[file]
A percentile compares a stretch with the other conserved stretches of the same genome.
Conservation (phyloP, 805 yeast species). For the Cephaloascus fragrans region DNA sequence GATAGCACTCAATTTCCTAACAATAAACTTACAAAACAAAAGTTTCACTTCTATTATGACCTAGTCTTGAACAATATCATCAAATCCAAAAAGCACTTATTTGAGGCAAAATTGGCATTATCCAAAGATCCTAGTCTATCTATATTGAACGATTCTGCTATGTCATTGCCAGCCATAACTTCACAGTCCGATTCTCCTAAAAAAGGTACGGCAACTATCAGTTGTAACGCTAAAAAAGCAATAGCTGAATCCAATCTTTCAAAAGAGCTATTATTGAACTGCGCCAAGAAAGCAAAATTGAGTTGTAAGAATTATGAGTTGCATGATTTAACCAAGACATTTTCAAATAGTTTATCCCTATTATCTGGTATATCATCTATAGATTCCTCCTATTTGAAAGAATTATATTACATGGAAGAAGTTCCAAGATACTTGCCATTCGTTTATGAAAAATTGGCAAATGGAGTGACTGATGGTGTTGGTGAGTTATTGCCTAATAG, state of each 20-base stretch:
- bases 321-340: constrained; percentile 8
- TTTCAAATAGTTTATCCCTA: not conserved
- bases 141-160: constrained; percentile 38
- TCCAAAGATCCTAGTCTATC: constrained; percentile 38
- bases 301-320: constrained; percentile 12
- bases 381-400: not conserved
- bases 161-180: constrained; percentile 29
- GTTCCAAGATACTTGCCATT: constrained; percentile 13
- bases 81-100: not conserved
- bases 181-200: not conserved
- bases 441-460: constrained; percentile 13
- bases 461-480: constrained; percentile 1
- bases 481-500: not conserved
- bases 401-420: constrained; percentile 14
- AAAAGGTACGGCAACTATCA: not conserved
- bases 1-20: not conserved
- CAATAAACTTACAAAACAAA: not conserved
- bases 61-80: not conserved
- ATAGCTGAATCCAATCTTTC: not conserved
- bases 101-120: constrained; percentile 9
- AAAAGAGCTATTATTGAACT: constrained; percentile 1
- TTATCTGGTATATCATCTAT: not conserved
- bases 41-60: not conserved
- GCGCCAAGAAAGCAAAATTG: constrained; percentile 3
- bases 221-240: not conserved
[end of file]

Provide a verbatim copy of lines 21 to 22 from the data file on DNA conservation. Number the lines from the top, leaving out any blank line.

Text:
- ATAGCTGAATCCAATCTTTC: not conserved
- bases 101-120: constrained; percentile 9